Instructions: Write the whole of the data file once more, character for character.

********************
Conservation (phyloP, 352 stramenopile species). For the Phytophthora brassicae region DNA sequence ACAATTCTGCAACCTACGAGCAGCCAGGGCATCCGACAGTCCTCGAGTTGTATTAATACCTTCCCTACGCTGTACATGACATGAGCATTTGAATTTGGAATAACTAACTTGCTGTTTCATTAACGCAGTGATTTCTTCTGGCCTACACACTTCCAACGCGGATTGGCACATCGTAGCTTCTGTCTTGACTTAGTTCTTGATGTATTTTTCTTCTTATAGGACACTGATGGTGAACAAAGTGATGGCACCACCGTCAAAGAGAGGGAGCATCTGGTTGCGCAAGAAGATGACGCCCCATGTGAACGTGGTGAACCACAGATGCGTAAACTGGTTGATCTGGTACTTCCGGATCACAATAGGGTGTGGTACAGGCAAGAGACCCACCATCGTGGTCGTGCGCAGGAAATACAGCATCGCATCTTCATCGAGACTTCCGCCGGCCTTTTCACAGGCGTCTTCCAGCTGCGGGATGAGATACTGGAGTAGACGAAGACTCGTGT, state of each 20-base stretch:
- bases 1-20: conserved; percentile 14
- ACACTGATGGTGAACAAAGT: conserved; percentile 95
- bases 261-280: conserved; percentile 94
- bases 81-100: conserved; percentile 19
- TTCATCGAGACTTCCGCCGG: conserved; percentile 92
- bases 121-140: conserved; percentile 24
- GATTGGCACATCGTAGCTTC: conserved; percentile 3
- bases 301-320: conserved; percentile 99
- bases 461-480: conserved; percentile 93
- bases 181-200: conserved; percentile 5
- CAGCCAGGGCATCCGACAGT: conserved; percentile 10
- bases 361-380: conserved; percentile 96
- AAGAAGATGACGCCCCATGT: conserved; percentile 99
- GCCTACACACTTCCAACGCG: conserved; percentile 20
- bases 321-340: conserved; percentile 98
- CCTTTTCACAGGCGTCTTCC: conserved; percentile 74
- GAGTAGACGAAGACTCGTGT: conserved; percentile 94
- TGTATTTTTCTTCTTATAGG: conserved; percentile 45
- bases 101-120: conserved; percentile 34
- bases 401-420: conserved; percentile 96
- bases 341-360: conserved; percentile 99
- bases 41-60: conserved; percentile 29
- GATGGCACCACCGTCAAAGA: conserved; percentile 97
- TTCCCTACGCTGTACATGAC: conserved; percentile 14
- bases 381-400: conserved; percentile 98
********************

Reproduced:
Conservation (phyloP, 352 stramenopile species). For the Phytophthora brassicae region DNA sequence ACAATTCTGCAACCTACGAGCAGCCAGGGCATCCGACAGTCCTCGAGTTGTATTAATACCTTCCCTACGCTGTACATGACATGAGCATTTGAATTTGGAATAACTAACTTGCTGTTTCATTAACGCAGTGATTTCTTCTGGCCTACACACTTCCAACGCGGATTGGCACATCGTAGCTTCTGTCTTGACTTAGTTCTTGATGTATTTTTCTTCTTATAGGACACTGATGGTGAACAAAGTGATGGCACCACCGTCAAAGAGAGGGAGCATCTGGTTGCGCAAGAAGATGACGCCCCATGTGAACGTGGTGAACCACAGATGCGTAAACTGGTTGATCTGGTACTTCCGGATCACAATAGGGTGTGGTACAGGCAAGAGACCCACCATCGTGGTCGTGCGCAGGAAATACAGCATCGCATCTTCATCGAGACTTCCGCCGGCCTTTTCACAGGCGTCTTCCAGCTGCGGGATGAGATACTGGAGTAGACGAAGACTCGTGT, state of each 20-base stretch:
- bases 1-20: conserved; percentile 14
- ACACTGATGGTGAACAAAGT: conserved; percentile 95
- bases 261-280: conserved; percentile 94
- bases 81-100: conserved; percentile 19
- TTCATCGAGACTTCCGCCGG: conserved; percentile 92
- bases 121-140: conserved; percentile 24
- GATTGGCACATCGTAGCTTC: conserved; percentile 3
- bases 301-320: conserved; percentile 99
- bases 461-480: conserved; percentile 93
- bases 181-200: conserved; percentile 5
- CAGCCAGGGCATCCGACAGT: conserved; percentile 10
- bases 361-380: conserved; percentile 96
- AAGAAGATGACGCCCCATGT: conserved; percentile 99
- GCCTACACACTTCCAACGCG: conserved; percentile 20
- bases 321-340: conserved; percentile 98
- CCTTTTCACAGGCGTCTTCC: conserved; percentile 74
- GAGTAGACGAAGACTCGTGT: conserved; percentile 94
- TGTATTTTTCTTCTTATAGG: conserved; percentile 45
- bases 101-120: conserved; percentile 34
- bases 401-420: conserved; percentile 96
- bases 341-360: conserved; percentile 99
- bases 41-60: conserved; percentile 29
- GATGGCACCACCGTCAAAGA: conserved; percentile 97
- TTCCCTACGCTGTACATGAC: conserved; percentile 14
- bases 381-400: conserved; percentile 98